UGA researchers discover gene associated with deadly birth defect

January 8, 2014

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Athens, Ga. - Researchers at the University of Georgia have discovered a specific gene may play a major role in the development of a life-threatening birth defect called congenital diaphragmatic hernia, or CDH, which affects approximately one out of every 3,000 live births.

The hallmark of CDH is a rupture of the diaphragm that allows organs found in the lower abdomen, such as the liver, spleen and intestines, to push their way into the chest cavity. The invading organs crowd the limited space and can lead to abnormal lung development or poor lung function, which, depending on the severity of the condition, can cause disability or death.

In a paper published recently in the Journal of Clinical Investigation, UGA researchers, along with colleagues from the Rensselaer Polytechnic Institute and the University of California at San Diego, demonstrated for the first time that a gene known as Ndst1 plays a significant role in the proper development of the diaphragm, and abnormal expression of the gene could lead to CDH.

"Scientists really don't know what causes CDH, so finding new clues like this is very important," said Lianchun Wang, associate professor of biochemistry and molecular biology in the UGA Franklin College of Arts and Sciences. "Our laboratory tests with mice give us some good clues as to what causes this defect and what we might be able to do about it in the future."

Like almost every other part of the body, the normal diaphragm is streaked with a complex network of veins, blood vessels and capillaries that carry critical nutrients to and from the tissue and ensure proper growth and function.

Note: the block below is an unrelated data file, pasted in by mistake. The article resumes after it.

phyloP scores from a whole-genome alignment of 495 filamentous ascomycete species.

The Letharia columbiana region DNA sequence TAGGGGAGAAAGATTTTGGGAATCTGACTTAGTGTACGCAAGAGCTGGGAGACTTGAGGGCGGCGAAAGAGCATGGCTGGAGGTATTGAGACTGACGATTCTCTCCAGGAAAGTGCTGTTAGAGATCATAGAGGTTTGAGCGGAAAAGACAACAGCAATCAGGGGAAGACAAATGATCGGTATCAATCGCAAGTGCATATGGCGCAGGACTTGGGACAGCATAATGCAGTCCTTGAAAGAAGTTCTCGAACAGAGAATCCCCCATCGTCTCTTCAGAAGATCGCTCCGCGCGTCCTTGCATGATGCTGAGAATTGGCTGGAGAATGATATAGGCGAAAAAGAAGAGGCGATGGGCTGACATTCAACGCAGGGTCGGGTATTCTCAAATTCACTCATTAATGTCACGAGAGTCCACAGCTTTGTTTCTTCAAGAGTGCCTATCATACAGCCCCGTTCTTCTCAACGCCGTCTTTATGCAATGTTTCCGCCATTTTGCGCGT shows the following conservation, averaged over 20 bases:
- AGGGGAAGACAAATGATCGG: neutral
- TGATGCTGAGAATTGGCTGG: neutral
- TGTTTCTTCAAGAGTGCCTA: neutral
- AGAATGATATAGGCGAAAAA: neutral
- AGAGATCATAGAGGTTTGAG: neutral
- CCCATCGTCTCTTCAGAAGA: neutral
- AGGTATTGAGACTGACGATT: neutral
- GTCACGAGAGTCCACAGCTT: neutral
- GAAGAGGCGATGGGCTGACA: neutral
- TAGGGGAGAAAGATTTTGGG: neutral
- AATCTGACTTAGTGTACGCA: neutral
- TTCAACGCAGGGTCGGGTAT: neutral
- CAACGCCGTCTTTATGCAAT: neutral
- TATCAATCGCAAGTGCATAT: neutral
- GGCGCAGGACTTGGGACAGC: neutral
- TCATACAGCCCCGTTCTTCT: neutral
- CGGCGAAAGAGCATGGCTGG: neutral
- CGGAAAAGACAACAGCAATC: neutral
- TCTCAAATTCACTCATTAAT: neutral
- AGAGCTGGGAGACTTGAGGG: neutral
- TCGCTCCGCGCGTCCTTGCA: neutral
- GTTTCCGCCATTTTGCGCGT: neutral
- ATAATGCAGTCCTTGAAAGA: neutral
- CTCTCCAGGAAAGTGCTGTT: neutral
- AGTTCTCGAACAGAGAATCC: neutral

The researchers discovered that mice deficient in Ndst1 have a very poorly developed vascular system within the diaphragm, which contributes to the tissue's weakness and tendency to tear under stress.

"With such a poorly developed vasculature, the cells that make up the diaphragm die at a much faster rate than normal because they do not get enough oxygen and other nutrients from the bloodstream," said Wang, who is also a member of UGA's Complex Carbohydrate Research Center. "This also means that new cells cannot regrow fast enough to make up for losses and the whole diaphragm becomes thin and fragile."

Other organs in the Ndst1 deficient mice appeared completely normal, meaning that this gene is particularly associated with the development of the diaphragm.

Identifying the genes and genetic pathways involved in the development of CDH could lead to new diagnostic techniques and treatments, but Wang cautions that more work must be done before they are able to evaluate Ndst1's role in humans.

Nevertheless, Wang and his colleagues are confident that these mouse experiments are a major step toward an understanding of a birth defect that has puzzled scientists for decades.

"This is only the beginning of our research on this subject," he said. "We are moving ahead now with new experiments and tests that will tell us more about this important gene and how it contributes to human development."

Complex Carbohydrate Research Center
The Complex Carbohydrate Research Center was founded at the University of Georgia in 1985, and is one of only three centers worldwide dedicated to the study of complex carbohydrates, which play critical roles in cellular communication, gene expression, immunology, organism defense mechanisms, growth and development. The 140,000 square-foot facility is home to 17 interdisciplinary research groups, including four federally designated centers for carbohydrate research. In addition to UGA research projects, the center also provides analytical services and training to university, government and industrial scientists interested in complex carbohydrate molecules. For more information about the center, see ccrc.uga.edu.

 

Filed under: Medical Science, Genetics, Health Sciences

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